Tribes of the Turtle Island rise

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What started at Standing Rock when many Native American tribes gathered together to protect the land and the water from Dakota pipeline it was only the groundwork for a dream of unity in diversity that transcends borders, cultural divides, races, and all other differences among the people of this land.

What started at Standing Rock when many Native American tribes gathered together to protect the land and the water from Dakota pipeline it was only the groundwork for a dream of unity in diversity that transcends borders, cultural divides, races, and all other differences among the people of this land. Barona Band of Mission Indians hosted a gathering last Sunday at the Barona Clubhouse in Lakeside, inviting tribes from all of the country to “create a networking system that can’t be suppressed” to build a future for our children based on “solidarity among all people.”  In that same spirit, the highlight of the day was the presence of Fred Short, 71 years old Sundancer and martial artist, one of the oldest American Indian Movement (AIM) spiritual leaders championing for human rights since the inceptions of this movement, five decades ago. 

Short told personal stories and also the history of the movement, taking part in ceremonial songs and drumming rituals and waiting behind after the gathering to take pictures, warmly shake hands and share his teachings one on one with the community. “I was invited here to come like a storyteller, “ said Short, adding that this is just the first event out of hopefully many more to come, “bigger and bigger. Fifty years ago we weren’t able to sing our songs, talk our languages, do these dances. Standing up and telling the government that we do have our ceremonies and our own religion, now we made it part of the Constitution.”  Asked how does one become a teacher like himself, Short encourages to “taking your time when you’re young and learn these songs and dances, participate in events, like sun dancing. You know, I am a Sundancer. “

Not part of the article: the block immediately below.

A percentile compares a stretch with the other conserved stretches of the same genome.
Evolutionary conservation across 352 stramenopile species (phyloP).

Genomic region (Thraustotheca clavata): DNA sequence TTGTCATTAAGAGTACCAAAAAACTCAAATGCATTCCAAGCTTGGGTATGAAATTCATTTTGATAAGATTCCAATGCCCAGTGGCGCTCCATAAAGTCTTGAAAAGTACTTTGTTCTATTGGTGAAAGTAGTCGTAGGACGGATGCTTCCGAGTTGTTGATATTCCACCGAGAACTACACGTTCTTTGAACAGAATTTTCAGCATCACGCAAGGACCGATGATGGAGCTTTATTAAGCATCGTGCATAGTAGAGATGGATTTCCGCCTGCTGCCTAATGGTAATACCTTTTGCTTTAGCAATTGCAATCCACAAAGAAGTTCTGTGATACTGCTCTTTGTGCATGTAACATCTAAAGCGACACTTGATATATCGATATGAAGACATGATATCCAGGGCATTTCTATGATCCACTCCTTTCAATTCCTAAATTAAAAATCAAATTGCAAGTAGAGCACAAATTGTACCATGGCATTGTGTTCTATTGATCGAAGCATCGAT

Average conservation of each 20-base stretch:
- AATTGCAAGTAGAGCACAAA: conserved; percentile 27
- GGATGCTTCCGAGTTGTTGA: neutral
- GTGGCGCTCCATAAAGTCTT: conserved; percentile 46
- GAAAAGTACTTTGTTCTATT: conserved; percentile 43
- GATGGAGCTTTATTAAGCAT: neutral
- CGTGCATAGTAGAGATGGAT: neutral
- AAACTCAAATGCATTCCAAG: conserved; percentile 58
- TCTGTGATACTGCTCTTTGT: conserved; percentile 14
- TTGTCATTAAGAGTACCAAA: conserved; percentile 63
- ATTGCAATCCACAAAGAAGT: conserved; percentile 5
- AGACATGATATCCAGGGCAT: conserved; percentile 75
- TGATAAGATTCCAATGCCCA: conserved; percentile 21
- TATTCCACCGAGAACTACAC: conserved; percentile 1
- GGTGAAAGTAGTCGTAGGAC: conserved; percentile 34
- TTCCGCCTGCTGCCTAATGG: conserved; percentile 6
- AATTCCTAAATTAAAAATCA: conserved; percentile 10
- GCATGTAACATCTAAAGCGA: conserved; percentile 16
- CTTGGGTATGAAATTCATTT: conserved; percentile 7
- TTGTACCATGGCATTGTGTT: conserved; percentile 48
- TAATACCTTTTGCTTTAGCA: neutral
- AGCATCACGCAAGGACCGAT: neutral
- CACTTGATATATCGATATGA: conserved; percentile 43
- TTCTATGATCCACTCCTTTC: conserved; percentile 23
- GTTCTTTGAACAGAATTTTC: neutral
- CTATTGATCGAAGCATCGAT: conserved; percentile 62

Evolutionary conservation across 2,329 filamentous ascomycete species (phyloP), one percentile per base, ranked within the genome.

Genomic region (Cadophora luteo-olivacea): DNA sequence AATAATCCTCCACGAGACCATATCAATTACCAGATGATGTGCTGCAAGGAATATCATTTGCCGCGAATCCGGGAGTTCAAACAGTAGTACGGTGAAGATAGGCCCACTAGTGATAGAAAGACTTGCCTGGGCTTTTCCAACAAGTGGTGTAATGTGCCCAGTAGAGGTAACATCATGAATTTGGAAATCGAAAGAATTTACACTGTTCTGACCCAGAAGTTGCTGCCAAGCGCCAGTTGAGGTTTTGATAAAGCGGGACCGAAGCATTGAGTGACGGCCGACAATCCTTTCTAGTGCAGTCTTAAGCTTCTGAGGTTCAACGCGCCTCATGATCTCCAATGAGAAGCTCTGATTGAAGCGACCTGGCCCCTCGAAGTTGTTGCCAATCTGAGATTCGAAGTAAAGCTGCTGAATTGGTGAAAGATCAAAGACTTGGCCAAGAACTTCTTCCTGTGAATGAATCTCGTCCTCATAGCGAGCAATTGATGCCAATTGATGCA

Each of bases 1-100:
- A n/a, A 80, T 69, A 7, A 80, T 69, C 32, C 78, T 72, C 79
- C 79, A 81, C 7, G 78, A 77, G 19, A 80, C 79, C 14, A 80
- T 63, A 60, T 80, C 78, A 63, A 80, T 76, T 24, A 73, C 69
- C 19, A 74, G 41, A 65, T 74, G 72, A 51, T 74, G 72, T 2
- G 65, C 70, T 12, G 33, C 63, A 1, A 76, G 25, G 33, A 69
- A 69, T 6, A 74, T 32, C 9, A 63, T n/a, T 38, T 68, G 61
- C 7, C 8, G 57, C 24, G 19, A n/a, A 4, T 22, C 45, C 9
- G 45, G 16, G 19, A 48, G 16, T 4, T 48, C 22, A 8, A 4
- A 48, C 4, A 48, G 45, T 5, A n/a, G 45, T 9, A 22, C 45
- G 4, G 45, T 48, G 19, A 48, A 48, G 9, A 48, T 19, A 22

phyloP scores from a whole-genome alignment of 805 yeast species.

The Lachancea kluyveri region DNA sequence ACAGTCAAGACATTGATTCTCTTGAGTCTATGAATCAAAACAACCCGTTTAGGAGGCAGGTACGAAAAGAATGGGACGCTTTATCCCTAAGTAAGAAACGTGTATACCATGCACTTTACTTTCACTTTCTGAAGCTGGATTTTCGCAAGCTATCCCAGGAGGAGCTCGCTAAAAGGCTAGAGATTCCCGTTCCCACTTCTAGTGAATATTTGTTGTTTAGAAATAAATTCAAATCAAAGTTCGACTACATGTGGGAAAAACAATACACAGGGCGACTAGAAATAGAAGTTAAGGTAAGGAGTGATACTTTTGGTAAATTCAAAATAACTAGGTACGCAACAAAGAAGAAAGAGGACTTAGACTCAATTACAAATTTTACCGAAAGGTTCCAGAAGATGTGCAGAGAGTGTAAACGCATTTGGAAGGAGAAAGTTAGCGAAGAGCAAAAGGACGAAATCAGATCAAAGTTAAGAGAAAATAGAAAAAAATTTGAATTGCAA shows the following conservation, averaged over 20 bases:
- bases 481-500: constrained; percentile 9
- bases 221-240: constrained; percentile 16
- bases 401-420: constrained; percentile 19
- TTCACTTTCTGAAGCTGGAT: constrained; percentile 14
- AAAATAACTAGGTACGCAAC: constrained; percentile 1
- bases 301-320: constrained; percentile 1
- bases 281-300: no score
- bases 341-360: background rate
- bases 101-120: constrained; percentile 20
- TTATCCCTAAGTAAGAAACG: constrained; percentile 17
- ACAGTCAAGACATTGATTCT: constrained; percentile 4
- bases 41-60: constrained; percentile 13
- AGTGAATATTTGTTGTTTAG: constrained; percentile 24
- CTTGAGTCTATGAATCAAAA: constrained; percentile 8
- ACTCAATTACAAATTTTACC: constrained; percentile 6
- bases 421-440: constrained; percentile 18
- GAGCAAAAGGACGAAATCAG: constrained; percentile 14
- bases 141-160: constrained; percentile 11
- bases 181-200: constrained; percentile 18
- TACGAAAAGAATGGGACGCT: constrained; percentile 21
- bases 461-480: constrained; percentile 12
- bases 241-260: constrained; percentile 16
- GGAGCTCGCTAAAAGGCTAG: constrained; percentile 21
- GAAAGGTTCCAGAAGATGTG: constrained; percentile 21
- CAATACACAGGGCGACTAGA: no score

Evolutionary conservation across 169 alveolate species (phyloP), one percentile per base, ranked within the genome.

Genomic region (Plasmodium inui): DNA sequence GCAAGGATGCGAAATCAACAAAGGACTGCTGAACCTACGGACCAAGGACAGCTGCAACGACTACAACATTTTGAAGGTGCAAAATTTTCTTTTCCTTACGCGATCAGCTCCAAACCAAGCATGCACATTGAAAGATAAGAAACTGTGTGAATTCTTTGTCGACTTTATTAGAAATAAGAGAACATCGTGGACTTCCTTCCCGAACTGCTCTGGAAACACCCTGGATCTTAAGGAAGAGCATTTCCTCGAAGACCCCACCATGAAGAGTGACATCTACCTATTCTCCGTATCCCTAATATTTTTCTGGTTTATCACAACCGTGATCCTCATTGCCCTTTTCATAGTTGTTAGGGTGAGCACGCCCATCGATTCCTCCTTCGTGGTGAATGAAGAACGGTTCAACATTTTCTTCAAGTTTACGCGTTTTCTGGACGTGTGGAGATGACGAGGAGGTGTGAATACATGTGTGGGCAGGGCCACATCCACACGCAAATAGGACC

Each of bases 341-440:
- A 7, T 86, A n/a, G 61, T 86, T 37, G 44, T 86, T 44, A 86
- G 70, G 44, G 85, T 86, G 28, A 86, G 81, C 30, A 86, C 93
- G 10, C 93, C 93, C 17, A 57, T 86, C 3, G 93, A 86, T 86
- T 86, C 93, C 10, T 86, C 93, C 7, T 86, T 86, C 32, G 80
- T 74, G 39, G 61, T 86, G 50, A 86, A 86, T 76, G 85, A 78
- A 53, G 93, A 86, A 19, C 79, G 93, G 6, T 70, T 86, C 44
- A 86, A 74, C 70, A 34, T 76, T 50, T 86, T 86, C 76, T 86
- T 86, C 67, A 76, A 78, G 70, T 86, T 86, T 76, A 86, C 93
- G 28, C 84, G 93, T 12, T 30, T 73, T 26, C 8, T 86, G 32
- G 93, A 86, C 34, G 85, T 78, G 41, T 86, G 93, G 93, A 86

The gathering started with an opening prayer by Councilwoman Melissa Donayre followed by the welcoming message from Bobby Wallace, National Chief of the Longest Walk and a tribal member of the Barona Band of Mission Indians. 

Stanley Rodriguez spoke in his native language and taught few words. Rodriguez is a tribal member of the Iipay Nation of Santa Ysabel and a counselor in drug and alcohol addiction, with a PhD in educational leadership. “There are things going on with the presiding administration and it appears to be hyper conservative and very reactionary. The only way we are going to survive this is by coming together and supporting each other.” Rodriguez believes the current situation is similar with the historical times of foreign invasion causing the loss of many of the tribal members. “First came the Spanish, then the Mexicans. Now they are doing it in a different way and we are bringing to light the importance of being educated, aware and active.“